PORTLAND — A load of oil refinery equipment approaching a million pounds and bound for the tar sands of western Canada was expected to begin moving through Eastern Oregon on Monday after a night's delay. The load is the first of three that a Hillsboro company specializing in jumbo shipments is expected to haul through Oregon, Idaho and Montana on its way to Alberta.

PORTLAND — A load of oil refinery equipment approaching a million pounds and bound for the tar sands of western Canada was expected to begin moving through Eastern Oregon on Monday after a night's delay. The load is the first of three that a Hillsboro company specializing in jumbo shipments is expected to haul through Oregon, Idaho and Montana on its way to Alberta.

The 901,000-pound load is for a water purification system described as vital to the oil extraction project.

It was supposed to leave the Port of Umatilla along the Columbia River on Sunday night, but "the equipment took longer than expected to load up," said Holly Zander, spokeswoman for Omega Morgan.

The load and transport vehicle are about 380 feet long, 23 feet wide and 19 feet high, according to the state Department of Transportation. The height precludes travel on Interstate 84, except for a short stretch near Pendleton, the agency said.

Oregon rules allow the megaload to move only after dark, and for no more than eight hours a night. Crews will block two-lane highways, and the transport must pull over every five to seven miles if traffic needs to get by. The transportation department said vehicles could expect delays of to 20 minutes.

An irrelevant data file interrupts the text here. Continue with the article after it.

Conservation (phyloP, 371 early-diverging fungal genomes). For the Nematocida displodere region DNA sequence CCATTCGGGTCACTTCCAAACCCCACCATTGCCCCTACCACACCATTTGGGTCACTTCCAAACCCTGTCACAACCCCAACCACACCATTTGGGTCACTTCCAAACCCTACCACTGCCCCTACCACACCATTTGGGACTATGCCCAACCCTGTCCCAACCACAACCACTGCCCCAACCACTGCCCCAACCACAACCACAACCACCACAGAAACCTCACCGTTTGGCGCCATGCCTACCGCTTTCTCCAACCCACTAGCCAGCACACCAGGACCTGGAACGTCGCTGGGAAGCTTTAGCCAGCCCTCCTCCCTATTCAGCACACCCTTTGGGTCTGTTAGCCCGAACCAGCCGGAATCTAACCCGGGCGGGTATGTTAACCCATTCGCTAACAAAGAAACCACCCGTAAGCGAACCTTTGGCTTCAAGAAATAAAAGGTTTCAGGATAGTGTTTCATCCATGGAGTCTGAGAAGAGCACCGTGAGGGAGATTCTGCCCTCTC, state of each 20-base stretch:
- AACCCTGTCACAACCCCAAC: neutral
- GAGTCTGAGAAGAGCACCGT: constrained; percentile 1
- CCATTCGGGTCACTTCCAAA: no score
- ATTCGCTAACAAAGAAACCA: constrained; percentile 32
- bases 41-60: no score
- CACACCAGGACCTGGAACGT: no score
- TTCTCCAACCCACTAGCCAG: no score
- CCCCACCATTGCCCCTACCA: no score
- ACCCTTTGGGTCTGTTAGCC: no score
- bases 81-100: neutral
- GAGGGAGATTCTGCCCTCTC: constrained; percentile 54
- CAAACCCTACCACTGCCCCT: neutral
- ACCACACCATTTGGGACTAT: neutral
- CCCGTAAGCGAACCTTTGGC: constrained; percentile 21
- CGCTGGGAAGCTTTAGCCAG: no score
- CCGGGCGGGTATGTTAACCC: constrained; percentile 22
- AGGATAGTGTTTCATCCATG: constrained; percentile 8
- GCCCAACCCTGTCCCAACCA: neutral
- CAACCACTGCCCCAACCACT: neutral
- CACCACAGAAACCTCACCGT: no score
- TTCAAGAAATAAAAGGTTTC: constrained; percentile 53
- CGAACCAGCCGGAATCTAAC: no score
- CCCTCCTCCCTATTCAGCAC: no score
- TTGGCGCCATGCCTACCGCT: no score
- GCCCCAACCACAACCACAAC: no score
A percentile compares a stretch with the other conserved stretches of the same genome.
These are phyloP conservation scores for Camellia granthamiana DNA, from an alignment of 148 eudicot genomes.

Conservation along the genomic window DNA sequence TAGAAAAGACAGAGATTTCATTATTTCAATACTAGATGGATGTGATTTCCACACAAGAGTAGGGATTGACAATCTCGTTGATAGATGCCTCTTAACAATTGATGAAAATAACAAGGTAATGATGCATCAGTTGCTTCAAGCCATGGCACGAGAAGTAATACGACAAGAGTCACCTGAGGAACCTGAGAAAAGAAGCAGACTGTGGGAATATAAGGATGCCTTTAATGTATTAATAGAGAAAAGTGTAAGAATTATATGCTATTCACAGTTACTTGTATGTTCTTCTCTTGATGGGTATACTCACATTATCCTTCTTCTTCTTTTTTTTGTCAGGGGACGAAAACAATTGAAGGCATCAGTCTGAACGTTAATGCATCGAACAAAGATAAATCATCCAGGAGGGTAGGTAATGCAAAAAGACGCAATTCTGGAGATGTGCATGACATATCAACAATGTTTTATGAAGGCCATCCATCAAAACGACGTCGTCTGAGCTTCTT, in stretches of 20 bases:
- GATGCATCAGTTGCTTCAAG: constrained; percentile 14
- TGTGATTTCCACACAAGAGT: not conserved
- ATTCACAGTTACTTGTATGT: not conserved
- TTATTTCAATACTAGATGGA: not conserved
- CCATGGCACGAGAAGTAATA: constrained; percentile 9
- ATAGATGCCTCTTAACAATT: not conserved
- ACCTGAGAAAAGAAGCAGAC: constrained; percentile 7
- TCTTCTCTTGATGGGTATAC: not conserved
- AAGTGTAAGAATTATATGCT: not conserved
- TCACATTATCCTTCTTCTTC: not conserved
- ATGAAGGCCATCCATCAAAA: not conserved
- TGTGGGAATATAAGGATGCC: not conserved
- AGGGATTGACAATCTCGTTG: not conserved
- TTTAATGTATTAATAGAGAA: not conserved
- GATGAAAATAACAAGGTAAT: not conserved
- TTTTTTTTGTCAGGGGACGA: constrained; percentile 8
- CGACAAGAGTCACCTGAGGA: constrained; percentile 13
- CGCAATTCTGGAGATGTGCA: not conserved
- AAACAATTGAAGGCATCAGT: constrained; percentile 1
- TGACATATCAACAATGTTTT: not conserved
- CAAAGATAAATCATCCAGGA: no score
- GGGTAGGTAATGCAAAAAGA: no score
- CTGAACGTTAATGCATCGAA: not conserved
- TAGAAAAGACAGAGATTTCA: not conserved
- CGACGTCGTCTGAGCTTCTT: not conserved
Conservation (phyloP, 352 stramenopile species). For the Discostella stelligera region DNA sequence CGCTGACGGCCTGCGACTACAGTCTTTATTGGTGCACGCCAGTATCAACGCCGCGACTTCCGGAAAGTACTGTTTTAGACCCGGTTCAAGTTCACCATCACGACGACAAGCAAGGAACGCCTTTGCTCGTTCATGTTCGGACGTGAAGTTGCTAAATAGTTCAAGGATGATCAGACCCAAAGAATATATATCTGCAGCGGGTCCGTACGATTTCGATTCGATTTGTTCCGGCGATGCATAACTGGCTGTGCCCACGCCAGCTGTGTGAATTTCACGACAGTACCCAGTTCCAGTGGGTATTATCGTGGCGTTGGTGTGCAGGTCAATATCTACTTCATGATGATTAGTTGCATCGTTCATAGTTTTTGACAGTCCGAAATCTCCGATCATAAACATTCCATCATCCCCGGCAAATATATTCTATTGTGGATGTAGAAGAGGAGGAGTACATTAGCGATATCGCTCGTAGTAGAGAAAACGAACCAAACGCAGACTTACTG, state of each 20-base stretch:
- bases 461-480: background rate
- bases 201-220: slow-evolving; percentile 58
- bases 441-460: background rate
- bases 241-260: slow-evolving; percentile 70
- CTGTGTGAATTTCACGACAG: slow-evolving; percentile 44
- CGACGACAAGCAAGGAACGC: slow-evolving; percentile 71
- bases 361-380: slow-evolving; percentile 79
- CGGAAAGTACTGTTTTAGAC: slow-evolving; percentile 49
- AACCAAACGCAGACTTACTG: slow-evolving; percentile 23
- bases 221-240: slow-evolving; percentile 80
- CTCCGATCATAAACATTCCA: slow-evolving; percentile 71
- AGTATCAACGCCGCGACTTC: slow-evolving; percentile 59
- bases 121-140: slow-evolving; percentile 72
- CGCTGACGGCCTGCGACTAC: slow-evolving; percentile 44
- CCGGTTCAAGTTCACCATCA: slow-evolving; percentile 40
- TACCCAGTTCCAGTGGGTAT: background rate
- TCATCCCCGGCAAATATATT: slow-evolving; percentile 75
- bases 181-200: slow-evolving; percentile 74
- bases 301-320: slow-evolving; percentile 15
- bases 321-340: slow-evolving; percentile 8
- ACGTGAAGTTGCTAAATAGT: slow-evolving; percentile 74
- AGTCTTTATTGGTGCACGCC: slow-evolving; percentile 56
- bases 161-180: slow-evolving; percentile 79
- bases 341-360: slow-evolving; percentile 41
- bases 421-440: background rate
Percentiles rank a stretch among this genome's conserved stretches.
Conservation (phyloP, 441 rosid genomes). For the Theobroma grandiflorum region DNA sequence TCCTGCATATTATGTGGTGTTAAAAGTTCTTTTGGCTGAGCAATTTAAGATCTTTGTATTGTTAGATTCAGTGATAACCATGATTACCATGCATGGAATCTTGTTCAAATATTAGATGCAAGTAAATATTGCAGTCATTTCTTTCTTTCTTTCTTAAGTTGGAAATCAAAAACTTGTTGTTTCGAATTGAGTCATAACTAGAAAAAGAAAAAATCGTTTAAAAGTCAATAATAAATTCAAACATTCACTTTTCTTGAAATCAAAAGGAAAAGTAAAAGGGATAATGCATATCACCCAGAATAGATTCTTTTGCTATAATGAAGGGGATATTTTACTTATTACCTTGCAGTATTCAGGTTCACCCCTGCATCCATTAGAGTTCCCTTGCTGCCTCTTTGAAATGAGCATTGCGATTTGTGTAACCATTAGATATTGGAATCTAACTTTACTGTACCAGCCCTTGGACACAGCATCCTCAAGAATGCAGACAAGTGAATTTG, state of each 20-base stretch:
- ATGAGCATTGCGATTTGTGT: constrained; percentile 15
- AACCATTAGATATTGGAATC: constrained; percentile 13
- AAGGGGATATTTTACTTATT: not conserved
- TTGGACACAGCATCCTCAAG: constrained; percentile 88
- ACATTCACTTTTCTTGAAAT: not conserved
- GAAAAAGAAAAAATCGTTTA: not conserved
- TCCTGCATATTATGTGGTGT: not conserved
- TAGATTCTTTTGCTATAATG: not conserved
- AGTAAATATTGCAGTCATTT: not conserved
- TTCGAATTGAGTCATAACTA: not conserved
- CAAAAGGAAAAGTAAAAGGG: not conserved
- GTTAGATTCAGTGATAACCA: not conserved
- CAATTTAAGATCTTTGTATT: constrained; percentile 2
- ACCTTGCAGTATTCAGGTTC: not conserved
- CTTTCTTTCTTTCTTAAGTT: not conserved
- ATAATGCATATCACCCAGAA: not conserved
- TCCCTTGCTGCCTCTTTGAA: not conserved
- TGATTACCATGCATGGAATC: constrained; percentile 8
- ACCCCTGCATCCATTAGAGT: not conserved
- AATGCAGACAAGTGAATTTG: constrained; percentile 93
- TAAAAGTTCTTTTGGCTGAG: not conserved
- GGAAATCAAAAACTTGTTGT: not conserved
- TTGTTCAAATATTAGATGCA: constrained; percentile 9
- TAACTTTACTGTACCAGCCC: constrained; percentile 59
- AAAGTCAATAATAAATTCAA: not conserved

The route planned through Eastern Oregon is about 315 miles. Much of it is on Highways 395 and 26 in some of the most sparsely populated areas of the state.

About 20 protesters gathered at the port north of Hermiston on Sunday night to decry the shipment to a project that environmentalists have criticized for adding to greenhouse gase, the East Oregonian newspaper reported.

The company hauled one load of the refinery equipment across U.S. Highway 12 earlier this year, but a federal judge stopped a second load from crossing tribal and environmentally sensitive lands.

Idaho Transportation Department officials on Monday outlined more specifics of the map, starting from Homedale in the southwest corner.

From Homedale, the proposed route takes the load through Marsing and the desert south of the Snake River before connecting with I-84 near Glenns Ferry. The load then heads west on the interstate to Mountain Home and exiting at U.S. Highway 20 and through the central Idaho towns of Fairfield, Carey and Arco. The last leg of the Idaho route includes state Highway 28 through Leadore and U.S. Highway 93 through Salmon.

The load leaves Idaho and enters southwestern Montana at Lost Trail Pass, with an elevation of more than 7,000 feet.